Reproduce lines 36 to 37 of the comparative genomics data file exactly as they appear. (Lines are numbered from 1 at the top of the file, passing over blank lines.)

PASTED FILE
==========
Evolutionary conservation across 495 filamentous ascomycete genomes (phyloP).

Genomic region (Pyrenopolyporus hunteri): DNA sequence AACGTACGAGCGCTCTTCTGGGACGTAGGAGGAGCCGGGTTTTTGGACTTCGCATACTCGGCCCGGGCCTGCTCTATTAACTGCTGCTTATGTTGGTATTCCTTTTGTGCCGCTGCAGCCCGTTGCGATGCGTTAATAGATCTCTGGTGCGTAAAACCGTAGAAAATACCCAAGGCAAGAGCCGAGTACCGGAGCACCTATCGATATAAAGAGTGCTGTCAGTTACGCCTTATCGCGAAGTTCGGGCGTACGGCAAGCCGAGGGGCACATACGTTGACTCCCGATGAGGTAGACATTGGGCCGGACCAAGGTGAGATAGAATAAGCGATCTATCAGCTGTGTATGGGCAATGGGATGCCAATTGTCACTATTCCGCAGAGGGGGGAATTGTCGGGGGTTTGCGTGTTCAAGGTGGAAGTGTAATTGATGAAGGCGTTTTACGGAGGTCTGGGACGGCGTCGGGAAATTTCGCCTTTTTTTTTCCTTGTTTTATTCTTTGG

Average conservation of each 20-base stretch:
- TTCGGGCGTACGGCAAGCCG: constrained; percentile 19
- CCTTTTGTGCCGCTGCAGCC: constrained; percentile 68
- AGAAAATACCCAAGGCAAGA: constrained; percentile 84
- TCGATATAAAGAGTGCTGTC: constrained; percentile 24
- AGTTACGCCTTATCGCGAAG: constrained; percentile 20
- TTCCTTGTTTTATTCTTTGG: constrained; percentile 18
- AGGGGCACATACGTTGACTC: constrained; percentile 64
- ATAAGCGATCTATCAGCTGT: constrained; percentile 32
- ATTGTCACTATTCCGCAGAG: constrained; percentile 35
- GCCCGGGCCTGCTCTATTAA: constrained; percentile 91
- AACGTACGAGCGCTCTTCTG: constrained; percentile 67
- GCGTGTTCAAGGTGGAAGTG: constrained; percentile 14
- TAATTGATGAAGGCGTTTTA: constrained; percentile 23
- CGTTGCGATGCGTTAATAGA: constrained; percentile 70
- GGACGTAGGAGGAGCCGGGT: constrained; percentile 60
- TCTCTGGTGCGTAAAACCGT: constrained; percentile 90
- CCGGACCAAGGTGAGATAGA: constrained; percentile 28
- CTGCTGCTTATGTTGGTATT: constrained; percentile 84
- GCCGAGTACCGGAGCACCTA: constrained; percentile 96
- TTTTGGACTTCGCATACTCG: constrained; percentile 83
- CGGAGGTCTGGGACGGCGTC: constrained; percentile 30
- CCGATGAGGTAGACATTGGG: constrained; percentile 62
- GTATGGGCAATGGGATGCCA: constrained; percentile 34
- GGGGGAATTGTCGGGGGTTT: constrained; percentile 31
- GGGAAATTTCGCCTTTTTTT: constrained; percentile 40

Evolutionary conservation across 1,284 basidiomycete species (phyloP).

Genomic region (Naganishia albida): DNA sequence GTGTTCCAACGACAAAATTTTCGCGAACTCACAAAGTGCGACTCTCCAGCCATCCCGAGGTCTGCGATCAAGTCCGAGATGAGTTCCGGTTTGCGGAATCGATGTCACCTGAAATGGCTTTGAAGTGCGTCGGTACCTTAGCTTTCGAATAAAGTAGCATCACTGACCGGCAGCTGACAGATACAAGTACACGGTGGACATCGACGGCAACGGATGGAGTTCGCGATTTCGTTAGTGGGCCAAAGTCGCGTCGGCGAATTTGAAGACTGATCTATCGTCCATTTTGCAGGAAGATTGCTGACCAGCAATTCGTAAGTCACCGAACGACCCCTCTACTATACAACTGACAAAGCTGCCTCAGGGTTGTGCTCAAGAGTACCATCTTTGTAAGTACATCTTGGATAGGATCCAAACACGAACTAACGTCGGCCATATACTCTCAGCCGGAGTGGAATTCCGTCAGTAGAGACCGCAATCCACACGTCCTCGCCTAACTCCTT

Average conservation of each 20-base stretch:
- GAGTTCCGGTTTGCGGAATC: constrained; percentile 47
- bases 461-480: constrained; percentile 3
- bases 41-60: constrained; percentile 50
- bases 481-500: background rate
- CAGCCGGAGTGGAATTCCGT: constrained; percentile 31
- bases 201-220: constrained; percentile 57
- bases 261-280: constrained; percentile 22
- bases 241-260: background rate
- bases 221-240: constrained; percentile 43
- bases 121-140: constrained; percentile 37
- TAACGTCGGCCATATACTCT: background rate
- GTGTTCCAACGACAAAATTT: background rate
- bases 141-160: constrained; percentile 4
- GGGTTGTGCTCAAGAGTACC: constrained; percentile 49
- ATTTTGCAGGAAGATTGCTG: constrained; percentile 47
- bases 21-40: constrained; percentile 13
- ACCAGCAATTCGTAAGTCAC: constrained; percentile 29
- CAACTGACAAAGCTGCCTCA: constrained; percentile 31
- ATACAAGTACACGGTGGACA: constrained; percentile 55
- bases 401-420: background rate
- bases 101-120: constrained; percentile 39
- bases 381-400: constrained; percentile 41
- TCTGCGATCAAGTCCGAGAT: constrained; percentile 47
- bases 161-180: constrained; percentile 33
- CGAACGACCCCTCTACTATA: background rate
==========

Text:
- CAGCCGGAGTGGAATTCCGT: constrained; percentile 31
- bases 201-220: constrained; percentile 57